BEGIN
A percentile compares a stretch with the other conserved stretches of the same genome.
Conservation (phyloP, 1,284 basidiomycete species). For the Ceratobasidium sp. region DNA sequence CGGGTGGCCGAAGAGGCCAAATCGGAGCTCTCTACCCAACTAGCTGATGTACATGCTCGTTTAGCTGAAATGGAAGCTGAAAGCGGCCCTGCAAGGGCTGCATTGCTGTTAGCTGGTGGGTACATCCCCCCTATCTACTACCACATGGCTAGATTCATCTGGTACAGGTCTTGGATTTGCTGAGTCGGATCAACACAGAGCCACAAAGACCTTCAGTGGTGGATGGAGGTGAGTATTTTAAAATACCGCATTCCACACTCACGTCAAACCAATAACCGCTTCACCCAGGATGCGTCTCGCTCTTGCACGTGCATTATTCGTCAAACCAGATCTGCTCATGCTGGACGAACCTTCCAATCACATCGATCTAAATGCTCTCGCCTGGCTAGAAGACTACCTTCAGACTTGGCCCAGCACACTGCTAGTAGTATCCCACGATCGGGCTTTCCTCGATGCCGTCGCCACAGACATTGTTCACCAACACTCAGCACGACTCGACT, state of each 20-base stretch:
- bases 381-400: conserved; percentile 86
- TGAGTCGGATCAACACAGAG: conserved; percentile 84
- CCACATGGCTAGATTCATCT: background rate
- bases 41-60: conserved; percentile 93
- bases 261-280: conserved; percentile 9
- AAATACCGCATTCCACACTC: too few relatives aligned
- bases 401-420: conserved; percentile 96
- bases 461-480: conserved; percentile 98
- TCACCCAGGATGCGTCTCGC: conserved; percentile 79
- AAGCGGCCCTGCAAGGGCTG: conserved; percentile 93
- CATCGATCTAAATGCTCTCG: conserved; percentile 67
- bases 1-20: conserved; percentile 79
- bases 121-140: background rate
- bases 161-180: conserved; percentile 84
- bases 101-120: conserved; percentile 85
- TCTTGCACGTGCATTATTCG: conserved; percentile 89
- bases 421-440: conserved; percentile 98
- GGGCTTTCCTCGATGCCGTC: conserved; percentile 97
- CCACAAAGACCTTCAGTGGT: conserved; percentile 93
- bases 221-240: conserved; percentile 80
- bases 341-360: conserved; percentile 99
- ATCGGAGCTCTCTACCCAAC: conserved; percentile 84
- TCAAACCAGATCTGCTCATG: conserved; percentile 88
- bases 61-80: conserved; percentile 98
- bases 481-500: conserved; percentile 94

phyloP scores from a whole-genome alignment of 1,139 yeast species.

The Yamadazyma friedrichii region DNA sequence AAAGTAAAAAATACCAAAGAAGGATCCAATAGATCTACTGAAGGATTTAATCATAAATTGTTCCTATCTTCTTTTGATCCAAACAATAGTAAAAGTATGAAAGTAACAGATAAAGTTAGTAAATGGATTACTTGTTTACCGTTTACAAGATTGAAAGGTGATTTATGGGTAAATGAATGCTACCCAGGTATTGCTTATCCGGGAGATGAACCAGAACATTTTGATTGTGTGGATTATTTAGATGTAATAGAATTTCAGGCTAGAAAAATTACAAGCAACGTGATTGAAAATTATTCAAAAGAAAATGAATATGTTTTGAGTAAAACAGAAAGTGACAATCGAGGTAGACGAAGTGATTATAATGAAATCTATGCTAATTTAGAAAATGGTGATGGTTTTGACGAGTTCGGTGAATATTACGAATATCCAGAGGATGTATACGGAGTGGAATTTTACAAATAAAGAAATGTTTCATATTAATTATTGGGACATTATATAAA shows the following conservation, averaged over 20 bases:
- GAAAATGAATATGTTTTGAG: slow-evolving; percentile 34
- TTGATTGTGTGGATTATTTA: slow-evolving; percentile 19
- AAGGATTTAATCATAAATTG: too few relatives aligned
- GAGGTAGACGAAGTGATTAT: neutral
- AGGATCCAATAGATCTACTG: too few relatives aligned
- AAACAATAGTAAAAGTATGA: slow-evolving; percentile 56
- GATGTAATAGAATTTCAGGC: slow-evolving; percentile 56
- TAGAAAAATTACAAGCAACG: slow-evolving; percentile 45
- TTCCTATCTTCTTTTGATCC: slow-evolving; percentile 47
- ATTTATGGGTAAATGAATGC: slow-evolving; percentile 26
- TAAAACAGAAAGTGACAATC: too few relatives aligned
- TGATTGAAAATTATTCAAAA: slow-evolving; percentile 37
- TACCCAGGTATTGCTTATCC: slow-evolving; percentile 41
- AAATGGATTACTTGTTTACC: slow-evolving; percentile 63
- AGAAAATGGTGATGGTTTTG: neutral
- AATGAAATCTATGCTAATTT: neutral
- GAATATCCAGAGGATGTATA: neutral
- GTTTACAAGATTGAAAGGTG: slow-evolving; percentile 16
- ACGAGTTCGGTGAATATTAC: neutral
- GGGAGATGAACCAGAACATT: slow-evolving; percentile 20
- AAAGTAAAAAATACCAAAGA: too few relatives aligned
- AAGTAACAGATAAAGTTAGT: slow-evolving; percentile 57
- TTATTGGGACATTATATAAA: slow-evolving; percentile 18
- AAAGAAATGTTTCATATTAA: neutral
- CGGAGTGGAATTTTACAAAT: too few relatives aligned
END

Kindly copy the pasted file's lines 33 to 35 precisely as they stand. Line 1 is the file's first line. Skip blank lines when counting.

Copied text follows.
- GAGGTAGACGAAGTGATTAT: neutral
- AGGATCCAATAGATCTACTG: too few relatives aligned
- AAACAATAGTAAAAGTATGA: slow-evolving; percentile 56